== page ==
From there, my flight will likely take me over Jordan and Syria, briefly touching the corner of the Mediterranean Sea before traversing the rocky protuberances of Anatolia. If I am lucky, a clear sky over the Black Sea will afford me a view of the Bosporus and Istanbul before the brown greens of Romania herald arrival over Europe. Typically the flight then takes in the landscapes of Hungary, Austria, Germany, the Netherlands and Belgium, but this being December, it is likely that these ethnic, political, linguistic, cultural and gastronomic entities will share, from my perspective the single, unifying feature of impenetrable cloud.
Finally, descent, the plane typically spending an enthralling few seconds skirting the top of the cloud cover, affording a rare glimpse of our true speed before we dive into the opaque moistness ofBritain’s own wee parcel of atmosphere.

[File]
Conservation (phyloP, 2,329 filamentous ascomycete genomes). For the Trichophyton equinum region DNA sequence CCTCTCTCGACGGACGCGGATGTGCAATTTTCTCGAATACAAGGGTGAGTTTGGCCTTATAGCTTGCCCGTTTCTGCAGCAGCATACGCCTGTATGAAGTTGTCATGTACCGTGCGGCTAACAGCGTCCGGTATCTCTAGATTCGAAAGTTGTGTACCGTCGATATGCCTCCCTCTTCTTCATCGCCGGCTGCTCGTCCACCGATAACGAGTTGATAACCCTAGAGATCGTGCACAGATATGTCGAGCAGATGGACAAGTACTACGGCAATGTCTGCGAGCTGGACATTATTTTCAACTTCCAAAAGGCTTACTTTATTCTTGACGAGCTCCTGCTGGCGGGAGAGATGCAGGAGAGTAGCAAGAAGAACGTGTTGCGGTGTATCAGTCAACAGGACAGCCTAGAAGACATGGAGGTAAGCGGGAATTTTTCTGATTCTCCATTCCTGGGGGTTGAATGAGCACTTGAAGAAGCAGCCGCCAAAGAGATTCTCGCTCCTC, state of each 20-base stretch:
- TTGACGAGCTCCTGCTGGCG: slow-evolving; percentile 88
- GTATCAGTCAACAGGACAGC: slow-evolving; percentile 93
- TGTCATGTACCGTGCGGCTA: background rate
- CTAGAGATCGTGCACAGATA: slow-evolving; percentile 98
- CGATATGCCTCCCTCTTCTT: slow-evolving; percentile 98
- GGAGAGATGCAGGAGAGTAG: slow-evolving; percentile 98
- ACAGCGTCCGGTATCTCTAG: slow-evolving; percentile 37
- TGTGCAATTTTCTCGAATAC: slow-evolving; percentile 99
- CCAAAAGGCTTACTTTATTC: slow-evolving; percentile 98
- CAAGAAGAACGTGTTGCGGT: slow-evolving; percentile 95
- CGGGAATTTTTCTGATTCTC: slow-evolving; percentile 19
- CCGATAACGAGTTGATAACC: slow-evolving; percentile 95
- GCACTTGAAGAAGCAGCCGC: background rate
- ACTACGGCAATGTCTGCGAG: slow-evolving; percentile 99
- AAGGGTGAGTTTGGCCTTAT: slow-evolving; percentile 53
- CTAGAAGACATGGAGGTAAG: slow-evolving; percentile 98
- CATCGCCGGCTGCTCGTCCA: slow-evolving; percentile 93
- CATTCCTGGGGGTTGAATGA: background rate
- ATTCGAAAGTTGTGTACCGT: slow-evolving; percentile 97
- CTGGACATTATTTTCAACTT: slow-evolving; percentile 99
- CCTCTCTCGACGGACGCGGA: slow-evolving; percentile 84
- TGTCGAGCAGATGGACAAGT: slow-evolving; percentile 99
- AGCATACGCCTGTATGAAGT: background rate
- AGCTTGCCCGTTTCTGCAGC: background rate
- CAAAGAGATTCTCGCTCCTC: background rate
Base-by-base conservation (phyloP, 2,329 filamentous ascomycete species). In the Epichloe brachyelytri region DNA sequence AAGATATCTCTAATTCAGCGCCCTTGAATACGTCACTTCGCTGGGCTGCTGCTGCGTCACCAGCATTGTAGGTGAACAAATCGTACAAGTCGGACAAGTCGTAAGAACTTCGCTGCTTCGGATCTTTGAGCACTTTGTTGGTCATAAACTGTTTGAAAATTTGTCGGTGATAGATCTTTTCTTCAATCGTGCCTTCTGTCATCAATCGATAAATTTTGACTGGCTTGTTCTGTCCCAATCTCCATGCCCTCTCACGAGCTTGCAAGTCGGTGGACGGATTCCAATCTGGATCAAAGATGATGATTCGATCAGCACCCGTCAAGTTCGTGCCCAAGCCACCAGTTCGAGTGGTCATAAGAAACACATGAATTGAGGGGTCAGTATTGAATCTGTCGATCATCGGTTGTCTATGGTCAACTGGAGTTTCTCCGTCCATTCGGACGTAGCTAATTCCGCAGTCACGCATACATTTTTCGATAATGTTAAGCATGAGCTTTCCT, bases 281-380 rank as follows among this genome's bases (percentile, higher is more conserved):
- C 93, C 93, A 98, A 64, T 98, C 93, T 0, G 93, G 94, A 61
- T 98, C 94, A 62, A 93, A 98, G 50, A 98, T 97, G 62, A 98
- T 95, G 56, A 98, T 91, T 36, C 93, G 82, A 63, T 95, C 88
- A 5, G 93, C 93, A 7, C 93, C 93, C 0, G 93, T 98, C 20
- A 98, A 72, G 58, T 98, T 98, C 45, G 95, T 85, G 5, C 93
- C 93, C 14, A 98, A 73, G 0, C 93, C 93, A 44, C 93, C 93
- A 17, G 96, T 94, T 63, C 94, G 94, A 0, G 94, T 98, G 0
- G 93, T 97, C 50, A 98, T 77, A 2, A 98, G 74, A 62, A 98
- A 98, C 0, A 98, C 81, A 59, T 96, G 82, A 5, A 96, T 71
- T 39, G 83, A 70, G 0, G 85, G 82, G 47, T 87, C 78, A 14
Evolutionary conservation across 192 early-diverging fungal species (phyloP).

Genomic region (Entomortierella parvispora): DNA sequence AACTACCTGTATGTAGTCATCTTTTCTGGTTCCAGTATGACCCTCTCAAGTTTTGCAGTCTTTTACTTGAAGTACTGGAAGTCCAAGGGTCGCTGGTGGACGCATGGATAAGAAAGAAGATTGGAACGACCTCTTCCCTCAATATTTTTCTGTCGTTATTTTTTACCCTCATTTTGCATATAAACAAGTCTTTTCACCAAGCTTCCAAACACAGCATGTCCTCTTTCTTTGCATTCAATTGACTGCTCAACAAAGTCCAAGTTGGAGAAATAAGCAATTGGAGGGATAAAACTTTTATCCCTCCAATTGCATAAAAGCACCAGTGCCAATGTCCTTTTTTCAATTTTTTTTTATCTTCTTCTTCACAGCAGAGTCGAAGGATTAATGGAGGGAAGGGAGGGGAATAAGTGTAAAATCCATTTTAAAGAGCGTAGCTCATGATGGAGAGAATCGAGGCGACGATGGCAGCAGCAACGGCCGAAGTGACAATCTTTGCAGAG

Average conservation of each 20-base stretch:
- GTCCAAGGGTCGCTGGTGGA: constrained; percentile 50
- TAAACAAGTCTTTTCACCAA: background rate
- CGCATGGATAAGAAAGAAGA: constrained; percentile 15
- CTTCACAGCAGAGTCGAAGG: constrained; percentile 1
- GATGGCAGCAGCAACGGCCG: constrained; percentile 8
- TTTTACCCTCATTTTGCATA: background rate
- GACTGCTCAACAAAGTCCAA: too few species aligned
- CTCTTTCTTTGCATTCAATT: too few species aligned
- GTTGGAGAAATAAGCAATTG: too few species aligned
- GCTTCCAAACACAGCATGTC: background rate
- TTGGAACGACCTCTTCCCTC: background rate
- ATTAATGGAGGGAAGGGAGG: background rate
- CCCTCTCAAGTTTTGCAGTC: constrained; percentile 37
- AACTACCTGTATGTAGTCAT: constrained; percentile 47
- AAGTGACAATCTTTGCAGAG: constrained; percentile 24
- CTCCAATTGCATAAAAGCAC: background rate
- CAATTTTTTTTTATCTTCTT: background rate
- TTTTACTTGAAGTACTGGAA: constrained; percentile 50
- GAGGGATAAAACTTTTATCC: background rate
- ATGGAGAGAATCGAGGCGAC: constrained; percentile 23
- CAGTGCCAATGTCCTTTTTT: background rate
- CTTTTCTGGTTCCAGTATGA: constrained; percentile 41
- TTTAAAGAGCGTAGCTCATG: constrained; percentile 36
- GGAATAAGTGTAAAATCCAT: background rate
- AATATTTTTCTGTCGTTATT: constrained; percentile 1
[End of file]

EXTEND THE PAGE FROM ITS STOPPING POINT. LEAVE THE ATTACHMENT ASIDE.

Without warning, the cloud will break and we will be only a few hundred feet above the ground. Below me, west London will pass swiftly and obviously by before giving way to the grass of Heathrow, for the first time a breathless sense of release, that we are so close to the ground: a wind sock, a hangar, a bump and rapid breaking, the wings and engine housing opening like a chrysalis to aid our deceleration; the sight of raindrops for the first time streaming across the glass of my portal. Then, the bland bureaucracy of arrival, the queues and indifference to your formal entry into the British polity; the sullen wait for your suitcase and the featureless netherworld of passages and tunnels, advertising hoardings and underground trains piping serene mood music.
Yet, London does grand, epic entrances as well. The squally throng of transient individuals beneath the 19th Century ironwork of Paddington’s Vaulted Arches, has an impatient vibrancy and colour that has been purposefully drained from Heathrow. It offers too, a world of options; the tantalizing allure of the Great City at your disposal or the mystic tonic of home, the subject of a million wistful lyrics.
All of it just two dawns away. And, then, just four dawns away, the flight to Warsaw, to my love and to the prospect of a New Year, new possibilities and reaffirmation of mankind’s capacity to disguise our terror at the world by reinventing it according to our own, very modest, very epic timescales.